When it comes to emerging markets
, knowing what countries are left out of or only have minimal
exposure in a particular fund is often as important as knowing
what nations dominate that ETF.
At the equity level, ETFs with sizable weightings
to the largest emerging markets
have disappointed investors this year.
On the other hand, Indonesia and the Philippines, among
others, have been sturdy performers while BRIC, South Africa and
South Korea have wilted. Investors should apply a similar logic
when it comes to bond ETFs because some funds indicate that what
countries are excluded can be nearly as important as those that
That is the case with the WisdomTree Emerging Markets Local
Debt Fund (NYSE:
). The WisdomTree Emerging Markets Local Debt Fund is the
second-largest actively managed ETF on the market today and was
the first to cross the much ballyhooed $1 billion in assets under
Few in the mainstream financial media either know that ELD is
actively managed or that it is big because
the powers that be opt to focus on just one
actively managed ETF
Since its debut in August 2010, ELD has returned just over 17
percent, a stout number and one that indicates active management
is working here. Consider the case of Hungary. The volatile
Eastern European nation accounts for nearly five percent of ELD's
benchmark index, but the ETF makes no room for the financially
"Recently, the ratings agency Standard & Poor's announced
that it was joining Moody's in lowering the outlook for Hungary's
sovereign credit rating," said WisdomTree portfolio manager Rick
Harper in a new research note. "ELD's portfolio management team
has excluded Hungary from the portfolio ever since the Fund's
inception for many of the same reasons discussed in the S&P
report. Principally, we are concerned about the uncertainty of
future action by government policy makers. After a breakdown in
negotiations with the International Monetary Fund (
) disappointed markets last year, we remain skeptical about the
path of governmental reform we believe is required to help
improve Hungary's economy."
ELD's credit profile indicates investors are not taking on
significantly higher credit risk with this ETF. About 61 percent
of the ETF's holdings are rated A and BBB. Another 16.2 percent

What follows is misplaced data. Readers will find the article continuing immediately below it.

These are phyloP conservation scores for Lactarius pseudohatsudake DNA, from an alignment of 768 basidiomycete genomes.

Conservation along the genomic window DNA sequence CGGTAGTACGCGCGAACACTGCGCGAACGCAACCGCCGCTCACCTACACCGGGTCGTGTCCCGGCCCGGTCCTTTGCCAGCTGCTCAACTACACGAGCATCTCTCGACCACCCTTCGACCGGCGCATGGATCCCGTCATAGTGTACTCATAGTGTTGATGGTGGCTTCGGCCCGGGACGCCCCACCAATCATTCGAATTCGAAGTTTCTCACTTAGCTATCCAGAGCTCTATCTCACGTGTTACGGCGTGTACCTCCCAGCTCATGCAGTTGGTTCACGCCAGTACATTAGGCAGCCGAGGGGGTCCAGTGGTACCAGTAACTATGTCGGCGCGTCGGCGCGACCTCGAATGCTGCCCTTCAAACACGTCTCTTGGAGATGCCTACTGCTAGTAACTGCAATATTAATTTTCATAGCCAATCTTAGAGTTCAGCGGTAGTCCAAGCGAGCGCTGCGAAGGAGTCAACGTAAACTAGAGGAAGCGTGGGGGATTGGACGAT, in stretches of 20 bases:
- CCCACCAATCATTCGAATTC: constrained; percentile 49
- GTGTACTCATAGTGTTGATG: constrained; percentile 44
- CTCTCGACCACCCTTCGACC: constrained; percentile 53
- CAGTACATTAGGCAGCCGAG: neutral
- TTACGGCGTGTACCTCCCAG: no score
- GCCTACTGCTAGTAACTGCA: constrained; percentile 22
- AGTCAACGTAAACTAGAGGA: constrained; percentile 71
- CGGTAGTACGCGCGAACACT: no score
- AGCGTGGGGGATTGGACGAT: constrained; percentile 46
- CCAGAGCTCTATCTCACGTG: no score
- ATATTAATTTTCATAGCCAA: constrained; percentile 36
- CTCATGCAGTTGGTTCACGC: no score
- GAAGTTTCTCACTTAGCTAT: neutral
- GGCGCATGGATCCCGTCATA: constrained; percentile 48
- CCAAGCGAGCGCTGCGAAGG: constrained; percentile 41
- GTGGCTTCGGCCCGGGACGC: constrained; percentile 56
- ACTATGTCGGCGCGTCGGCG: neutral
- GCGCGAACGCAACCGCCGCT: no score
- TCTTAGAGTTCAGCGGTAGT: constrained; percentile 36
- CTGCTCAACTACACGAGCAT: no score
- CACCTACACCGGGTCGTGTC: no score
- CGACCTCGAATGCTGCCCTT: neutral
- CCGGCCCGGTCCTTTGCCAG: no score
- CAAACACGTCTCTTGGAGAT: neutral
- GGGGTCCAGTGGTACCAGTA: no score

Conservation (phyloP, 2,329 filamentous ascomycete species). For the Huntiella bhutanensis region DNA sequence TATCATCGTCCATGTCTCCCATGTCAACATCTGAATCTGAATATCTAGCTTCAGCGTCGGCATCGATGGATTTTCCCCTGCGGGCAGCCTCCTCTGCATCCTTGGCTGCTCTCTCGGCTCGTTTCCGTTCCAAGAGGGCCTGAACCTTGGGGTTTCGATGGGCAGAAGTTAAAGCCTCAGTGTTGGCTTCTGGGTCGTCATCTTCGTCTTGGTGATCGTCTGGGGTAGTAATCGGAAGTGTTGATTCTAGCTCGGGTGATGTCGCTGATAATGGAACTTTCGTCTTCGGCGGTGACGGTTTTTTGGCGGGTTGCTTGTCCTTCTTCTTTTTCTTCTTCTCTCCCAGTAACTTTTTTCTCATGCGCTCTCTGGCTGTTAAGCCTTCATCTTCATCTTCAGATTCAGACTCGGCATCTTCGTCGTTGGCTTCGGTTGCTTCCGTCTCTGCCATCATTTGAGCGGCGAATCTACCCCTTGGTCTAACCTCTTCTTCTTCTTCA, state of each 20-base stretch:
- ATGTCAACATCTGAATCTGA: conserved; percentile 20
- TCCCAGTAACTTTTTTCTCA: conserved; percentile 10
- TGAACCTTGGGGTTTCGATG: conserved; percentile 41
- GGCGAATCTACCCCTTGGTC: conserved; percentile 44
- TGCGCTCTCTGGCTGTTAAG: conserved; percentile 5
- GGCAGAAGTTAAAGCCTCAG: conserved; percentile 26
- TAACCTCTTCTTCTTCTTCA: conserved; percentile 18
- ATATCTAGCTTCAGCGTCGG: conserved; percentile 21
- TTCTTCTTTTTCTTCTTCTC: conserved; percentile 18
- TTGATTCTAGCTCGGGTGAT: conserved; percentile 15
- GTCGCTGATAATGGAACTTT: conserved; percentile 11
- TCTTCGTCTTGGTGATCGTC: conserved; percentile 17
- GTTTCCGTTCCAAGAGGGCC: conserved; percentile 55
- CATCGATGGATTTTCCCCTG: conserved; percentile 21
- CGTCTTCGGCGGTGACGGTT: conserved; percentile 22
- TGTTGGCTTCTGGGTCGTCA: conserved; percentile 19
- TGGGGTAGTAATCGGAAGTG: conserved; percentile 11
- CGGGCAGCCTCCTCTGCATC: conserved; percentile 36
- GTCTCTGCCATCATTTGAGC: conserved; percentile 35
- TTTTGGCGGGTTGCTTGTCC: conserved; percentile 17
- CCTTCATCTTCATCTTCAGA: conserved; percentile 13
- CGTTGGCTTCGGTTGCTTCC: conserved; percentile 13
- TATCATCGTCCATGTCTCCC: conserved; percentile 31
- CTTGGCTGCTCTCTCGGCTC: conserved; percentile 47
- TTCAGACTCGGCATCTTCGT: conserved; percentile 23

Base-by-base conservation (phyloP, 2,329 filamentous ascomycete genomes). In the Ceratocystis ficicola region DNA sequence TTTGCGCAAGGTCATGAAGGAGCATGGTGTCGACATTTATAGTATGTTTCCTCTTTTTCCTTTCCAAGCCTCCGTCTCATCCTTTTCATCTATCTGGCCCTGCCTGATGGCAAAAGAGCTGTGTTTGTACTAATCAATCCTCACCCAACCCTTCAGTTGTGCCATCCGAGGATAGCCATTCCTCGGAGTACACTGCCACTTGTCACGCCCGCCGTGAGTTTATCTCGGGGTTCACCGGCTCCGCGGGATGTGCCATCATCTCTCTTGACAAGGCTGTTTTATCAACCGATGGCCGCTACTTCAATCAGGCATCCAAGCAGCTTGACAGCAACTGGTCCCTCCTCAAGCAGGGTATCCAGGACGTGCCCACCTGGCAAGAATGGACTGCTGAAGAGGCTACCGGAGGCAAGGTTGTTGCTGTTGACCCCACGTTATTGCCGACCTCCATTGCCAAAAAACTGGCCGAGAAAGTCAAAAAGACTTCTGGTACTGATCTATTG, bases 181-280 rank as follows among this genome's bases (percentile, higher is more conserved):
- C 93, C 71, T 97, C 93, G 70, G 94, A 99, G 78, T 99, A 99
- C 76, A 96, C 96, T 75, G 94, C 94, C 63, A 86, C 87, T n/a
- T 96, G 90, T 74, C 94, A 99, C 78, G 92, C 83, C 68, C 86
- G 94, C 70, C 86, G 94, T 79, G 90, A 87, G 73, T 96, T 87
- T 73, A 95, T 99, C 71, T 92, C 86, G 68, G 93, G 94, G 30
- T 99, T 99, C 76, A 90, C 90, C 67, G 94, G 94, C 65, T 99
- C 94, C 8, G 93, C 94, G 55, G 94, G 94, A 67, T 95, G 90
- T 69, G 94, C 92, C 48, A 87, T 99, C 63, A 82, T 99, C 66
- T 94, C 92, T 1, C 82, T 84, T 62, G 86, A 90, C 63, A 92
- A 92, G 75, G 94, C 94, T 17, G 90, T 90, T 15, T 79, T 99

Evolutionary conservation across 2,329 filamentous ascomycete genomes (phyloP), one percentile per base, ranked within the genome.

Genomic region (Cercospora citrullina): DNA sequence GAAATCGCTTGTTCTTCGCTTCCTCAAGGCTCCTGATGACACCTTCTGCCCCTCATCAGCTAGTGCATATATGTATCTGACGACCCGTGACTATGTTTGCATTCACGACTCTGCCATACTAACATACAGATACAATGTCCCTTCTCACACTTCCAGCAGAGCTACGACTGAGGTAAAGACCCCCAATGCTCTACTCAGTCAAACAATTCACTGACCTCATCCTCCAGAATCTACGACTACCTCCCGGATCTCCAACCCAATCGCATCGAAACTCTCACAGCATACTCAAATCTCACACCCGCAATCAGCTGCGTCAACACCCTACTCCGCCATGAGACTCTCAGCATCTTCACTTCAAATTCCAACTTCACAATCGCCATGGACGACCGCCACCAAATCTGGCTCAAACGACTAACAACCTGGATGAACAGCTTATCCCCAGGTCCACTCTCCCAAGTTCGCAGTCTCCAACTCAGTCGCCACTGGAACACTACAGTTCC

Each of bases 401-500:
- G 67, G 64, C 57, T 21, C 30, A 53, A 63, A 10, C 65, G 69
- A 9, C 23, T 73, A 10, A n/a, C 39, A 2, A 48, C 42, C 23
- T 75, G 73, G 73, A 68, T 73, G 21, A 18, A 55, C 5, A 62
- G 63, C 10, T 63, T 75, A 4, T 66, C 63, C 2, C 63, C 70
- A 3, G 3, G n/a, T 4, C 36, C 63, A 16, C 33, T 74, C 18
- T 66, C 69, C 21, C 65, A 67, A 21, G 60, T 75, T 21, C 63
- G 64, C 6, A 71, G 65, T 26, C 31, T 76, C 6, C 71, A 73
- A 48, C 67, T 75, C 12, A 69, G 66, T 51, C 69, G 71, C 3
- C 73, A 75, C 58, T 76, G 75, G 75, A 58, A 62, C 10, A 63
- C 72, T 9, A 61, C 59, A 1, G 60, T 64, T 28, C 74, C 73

are rated either AAA or AA. Additionally, ELD offers ample
exposure to developing markets that could soon be on the
receiving end of higher credit ratings
For example, ELD has a 3.72 percent weight to the Philippines,
recently promoted to investment-grade status
. Last month, Standard & Poor's said it could boost Peru's
according to the Wall Street Journal
. The Andean nation represents 3.43 percent of ELD's weight.
Indonesia, Turkey and Colombia are all credible candidates for
higher credit ratings and those countries combine for over 20
percent of ELD's weight. Indonesia is the ETF's third-largest
country allocation at 10.33 percent.
Again, sometimes what countries are excluded in an emerging
markets bond ETF are just as important those that are include.
Hungary proves the point.
"Currently, Hungary is rated BB (two notches below investment
grade) by S&P, on par with borrowers such as Portugal and
said Harper in the note
. "S&P notes that the government's predictability and
credibility has continued to weaken in the past year. Questions
about central bank independence, a large percentage of debt held
by foreign investors, and a banking system with large foreign
liabilities pose significant risks, in our opinion."
ELD has a 30-day SEC yield of 3.91 percent and an effective
duration of 4.87 years. The average yield to maturity on the ETF
is 4.57 percent. ELD, which has an expense ratio of 0.55 percent,
now has $1.9 billion in assets under management, up from $1.6
billion in early January.
For more on emerging markets bond ETFs, click
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